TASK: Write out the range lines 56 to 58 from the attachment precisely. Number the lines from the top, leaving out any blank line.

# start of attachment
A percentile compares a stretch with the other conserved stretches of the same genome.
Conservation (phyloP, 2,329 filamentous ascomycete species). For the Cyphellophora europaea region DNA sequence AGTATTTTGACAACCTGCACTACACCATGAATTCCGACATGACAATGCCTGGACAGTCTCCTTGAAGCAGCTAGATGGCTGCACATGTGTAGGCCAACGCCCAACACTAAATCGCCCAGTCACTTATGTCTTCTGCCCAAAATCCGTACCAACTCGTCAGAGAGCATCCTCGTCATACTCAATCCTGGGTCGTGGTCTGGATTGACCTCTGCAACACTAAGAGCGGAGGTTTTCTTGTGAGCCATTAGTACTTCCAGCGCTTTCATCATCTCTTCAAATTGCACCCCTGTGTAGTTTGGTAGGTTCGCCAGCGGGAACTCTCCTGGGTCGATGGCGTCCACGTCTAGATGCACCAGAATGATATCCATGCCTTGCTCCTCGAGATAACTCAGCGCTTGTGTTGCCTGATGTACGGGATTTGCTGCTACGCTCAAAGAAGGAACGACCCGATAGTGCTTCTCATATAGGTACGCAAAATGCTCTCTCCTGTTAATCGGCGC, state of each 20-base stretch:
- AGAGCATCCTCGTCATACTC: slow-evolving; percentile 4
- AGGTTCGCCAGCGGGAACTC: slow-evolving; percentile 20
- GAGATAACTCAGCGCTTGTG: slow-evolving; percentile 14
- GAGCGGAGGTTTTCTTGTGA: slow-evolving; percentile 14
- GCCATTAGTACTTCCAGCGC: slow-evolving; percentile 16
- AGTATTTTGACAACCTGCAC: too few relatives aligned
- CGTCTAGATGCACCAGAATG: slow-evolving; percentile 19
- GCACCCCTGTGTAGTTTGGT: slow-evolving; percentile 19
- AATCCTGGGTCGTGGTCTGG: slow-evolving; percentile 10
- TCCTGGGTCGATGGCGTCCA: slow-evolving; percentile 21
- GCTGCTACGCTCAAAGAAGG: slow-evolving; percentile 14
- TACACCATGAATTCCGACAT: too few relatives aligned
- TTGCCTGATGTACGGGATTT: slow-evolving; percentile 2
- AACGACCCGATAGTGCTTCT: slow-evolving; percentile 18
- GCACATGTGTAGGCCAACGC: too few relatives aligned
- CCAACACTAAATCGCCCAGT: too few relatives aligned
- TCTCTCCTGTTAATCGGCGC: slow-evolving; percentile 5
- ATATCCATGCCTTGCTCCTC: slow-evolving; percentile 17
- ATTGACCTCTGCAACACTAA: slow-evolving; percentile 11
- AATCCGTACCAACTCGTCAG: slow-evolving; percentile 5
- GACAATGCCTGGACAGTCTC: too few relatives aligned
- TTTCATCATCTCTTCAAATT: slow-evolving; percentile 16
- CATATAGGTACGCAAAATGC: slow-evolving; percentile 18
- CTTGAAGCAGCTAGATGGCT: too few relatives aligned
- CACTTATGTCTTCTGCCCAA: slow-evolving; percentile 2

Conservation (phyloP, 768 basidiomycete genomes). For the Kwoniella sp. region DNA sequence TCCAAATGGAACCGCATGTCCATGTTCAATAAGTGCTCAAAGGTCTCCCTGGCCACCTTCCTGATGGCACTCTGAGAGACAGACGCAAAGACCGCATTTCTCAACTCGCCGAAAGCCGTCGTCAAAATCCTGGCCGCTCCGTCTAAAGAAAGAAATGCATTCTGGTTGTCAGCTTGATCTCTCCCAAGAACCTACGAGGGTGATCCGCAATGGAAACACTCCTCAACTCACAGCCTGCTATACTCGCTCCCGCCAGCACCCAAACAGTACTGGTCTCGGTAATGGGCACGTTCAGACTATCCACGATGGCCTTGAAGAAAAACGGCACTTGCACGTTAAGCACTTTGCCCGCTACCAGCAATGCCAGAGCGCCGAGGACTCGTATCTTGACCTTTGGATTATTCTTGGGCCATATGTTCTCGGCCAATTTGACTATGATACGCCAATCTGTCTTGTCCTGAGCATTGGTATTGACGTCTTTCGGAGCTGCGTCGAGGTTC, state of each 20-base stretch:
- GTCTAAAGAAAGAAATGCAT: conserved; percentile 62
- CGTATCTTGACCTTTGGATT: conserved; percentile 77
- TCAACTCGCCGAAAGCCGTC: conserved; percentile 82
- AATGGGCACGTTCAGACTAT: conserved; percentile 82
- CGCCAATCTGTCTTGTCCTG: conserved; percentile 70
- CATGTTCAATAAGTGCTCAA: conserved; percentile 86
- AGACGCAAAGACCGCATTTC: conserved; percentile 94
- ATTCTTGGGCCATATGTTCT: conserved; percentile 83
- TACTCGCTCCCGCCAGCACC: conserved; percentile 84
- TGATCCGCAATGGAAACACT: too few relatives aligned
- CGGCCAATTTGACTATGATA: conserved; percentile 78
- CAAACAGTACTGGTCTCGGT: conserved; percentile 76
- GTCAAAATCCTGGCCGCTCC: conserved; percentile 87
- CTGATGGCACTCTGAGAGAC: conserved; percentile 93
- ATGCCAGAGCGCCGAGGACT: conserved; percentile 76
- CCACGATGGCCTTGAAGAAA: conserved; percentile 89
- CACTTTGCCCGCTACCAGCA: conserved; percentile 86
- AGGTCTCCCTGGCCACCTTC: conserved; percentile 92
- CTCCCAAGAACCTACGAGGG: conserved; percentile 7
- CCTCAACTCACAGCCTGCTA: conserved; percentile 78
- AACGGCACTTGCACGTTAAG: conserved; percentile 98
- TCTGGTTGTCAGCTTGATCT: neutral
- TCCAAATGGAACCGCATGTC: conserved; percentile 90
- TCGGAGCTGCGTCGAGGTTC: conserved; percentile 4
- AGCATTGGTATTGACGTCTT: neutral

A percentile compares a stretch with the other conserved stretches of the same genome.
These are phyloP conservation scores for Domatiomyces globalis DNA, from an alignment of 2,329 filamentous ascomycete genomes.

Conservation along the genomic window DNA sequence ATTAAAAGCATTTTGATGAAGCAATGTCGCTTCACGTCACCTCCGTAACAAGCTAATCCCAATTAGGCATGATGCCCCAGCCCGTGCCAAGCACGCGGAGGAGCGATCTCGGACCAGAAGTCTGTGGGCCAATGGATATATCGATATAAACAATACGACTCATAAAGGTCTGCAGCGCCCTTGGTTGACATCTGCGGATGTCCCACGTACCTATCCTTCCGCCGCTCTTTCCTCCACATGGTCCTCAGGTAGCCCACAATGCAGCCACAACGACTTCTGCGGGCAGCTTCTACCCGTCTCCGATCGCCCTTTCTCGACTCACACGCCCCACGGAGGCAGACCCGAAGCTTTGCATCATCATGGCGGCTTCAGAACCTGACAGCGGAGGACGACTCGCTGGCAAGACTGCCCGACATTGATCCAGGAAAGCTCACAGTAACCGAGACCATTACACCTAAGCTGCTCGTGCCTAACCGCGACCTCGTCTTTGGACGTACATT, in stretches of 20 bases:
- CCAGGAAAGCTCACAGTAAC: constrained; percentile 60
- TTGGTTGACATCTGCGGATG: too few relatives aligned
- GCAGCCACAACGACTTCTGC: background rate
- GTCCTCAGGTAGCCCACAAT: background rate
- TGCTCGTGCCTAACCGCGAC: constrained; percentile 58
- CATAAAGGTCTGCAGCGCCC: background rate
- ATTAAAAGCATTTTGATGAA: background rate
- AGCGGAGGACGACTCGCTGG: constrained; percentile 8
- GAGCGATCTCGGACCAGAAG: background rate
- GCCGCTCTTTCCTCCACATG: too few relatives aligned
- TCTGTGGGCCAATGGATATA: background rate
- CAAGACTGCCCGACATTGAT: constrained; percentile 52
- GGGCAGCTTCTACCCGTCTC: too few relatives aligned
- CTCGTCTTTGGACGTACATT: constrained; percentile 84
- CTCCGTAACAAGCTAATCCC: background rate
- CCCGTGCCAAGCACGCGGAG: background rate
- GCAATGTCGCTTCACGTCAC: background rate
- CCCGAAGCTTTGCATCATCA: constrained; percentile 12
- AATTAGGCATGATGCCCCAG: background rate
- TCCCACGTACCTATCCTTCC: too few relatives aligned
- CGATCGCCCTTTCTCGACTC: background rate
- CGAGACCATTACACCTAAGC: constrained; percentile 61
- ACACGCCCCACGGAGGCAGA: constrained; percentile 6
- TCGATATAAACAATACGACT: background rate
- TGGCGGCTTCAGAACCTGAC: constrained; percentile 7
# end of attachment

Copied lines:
Conservation along the genomic window DNA sequence ATTAAAAGCATTTTGATGAAGCAATGTCGCTTCACGTCACCTCCGTAACAAGCTAATCCCAATTAGGCATGATGCCCCAGCCCGTGCCAAGCACGCGGAGGAGCGATCTCGGACCAGAAGTCTGTGGGCCAATGGATATATCGATATAAACAATACGACTCATAAAGGTCTGCAGCGCCCTTGGTTGACATCTGCGGATGTCCCACGTACCTATCCTTCCGCCGCTCTTTCCTCCACATGGTCCTCAGGTAGCCCACAATGCAGCCACAACGACTTCTGCGGGCAGCTTCTACCCGTCTCCGATCGCCCTTTCTCGACTCACACGCCCCACGGAGGCAGACCCGAAGCTTTGCATCATCATGGCGGCTTCAGAACCTGACAGCGGAGGACGACTCGCTGGCAAGACTGCCCGACATTGATCCAGGAAAGCTCACAGTAACCGAGACCATTACACCTAAGCTGCTCGTGCCTAACCGCGACCTCGTCTTTGGACGTACATT, in stretches of 20 bases:
- CCAGGAAAGCTCACAGTAAC: constrained; percentile 60
- TTGGTTGACATCTGCGGATG: too few relatives aligned